Duluth meeting gets opinions about new Vikings stadium
DULUTH -- Dave Zbaracki's family has had season tickets for Minnesota Vikings games since the team began play 51 years ago. That means 30 years of watching home games at the now outdated Metrodome.
Zbaracki spoke out at a public listening session Tuesday in Duluth with those planning and designing the new $1 billion Vikings stadium that is expected to open in 2016.
Large facilities should say something about the people who built them, he said. The Metrodome is the antithesis of that maxim. "It says we're bland and we collapse under pressure," he said to a room of about two dozen people. "That's not who we are."
John Hutchings could not have agreed more. He will be the manager of the design process for the stadium through the architectural firm HKS Sports and Entertainment. "For a billion dollars you'd expect to get something to express Minnesota," Hutchings said.
Hutchings was joined at the Holiday Inn downtown by Vikings executive Lester Bagley and Michele Kelm, the chairwoman of the Minnesota Sports Facilities Authority.
The meeting was part of an effort to get Minnesotans involved in the stadium process, Kelm said, and to reassure them that the final product will reflect the people and the social fabric of the state.
Kelm heard familiar pleas Tuesday in Duluth, urgings she's heard in similar meetings in Rochester and Minneapolis -- make sure there is good physical access to the facility and once inside it; use Minnesota labor and products as much as possible; keep in mind the 355 days of the year when the Vikings aren't playing; and keep a concourse available for the inline skating that has become popular at the Metrodome.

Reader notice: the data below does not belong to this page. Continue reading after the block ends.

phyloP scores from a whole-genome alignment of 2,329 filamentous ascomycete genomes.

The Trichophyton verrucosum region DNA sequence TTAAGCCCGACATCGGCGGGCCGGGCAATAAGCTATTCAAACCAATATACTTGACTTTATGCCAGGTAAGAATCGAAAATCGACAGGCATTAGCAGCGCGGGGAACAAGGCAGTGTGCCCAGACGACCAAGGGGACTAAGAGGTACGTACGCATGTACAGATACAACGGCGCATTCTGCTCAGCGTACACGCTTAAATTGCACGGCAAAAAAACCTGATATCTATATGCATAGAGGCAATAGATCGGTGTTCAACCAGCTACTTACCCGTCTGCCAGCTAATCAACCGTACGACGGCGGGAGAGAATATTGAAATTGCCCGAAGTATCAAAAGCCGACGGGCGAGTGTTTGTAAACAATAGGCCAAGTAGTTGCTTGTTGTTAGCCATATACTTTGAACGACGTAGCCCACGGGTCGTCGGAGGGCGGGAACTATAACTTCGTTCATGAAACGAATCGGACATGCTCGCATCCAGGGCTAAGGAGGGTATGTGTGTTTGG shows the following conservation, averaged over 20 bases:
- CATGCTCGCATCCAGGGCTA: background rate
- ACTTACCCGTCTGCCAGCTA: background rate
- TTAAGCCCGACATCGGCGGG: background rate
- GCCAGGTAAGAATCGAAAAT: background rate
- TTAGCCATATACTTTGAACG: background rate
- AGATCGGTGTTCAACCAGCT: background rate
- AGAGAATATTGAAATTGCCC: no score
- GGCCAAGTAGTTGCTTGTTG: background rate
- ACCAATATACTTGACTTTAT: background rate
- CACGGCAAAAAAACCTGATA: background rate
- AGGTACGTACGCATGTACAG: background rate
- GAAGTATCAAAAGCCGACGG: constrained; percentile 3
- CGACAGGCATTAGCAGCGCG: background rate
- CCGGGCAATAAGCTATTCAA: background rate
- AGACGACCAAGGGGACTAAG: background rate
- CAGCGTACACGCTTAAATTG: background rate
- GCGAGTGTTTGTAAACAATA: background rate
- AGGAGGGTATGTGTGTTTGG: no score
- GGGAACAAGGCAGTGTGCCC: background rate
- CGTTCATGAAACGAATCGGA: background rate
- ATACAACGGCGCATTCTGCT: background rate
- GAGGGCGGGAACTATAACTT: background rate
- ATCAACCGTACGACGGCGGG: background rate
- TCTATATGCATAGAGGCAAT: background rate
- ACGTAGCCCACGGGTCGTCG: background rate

Kelm said her job has been made easier because Minnesotans have a quality example of what they could see in the new stadium. It sits across downtown Minneapolis in the form of the Minnesota Twins' Target Field. "I think that helped," she said, in getting the stadium bill passed and in boosting reassurance that the stadium will be built right. "I use Target Field all the time when it comes to examples of what fans want to see," she said.
But its success also sets a high bar for those creating the Vikings stadium, she said. She said she looks forward to the two facilities complementing each other in drawing events to Minneapolis.
The monolithic Metrodome has never done much in spurring economic development in the area of the city it sits in, something Kelm wants to see changed with help from the design of the new stadium, which will eventually take up the space now used by the dome.
She and Hutchings laid out the vision of park-like areas around the stadium that draw people year-round and a human scale to the building that connects it to other areas of Minneapolis. She called the Metrodome a "fortress" that has never made a connection to the city. If it doesn't make a big economic impact, it won't be meeting its goals, Kelm said.
Final designs coming
Half of the schematic design for the stadium will be revealed in January and a final design plan will be out by March, Kelm said. Developers hope to break ground by late next year. More public meetings will be held around the state once the designs are out, Kelm said.
Bagley talked about making the "game day experience" equal to the anticipation fans have for the Vikings each week during the season. He said technology and convenience will draw people who tend to enjoy watching games at home.
While not exactly disparaging what can be found at the Metrodome, Bagley admitted the experience will be improved. Hutchings said fans won't see "just block walls" in the new stadium. It will be unique to the state, much like Target Field, he said. "Minnesota needs an iconic stadium," he said.
The designs HKS created to win the stadium bid are what Zbaracki wants to see more of. The sports authority said it won mainly for its cutting-edge roof designs.
One shows a roof that plays like a ribbon with plenty of glass. One design has an entirely glass roof with a shape inspired by the igloo. Options for the design include retractable walls or portions of a roof.
It's that kind of thinking that has Zbaracki excited about one day inheriting the family tickets and entering a stadium he can be proud of.
"I really want to encourage progressive designs," he said.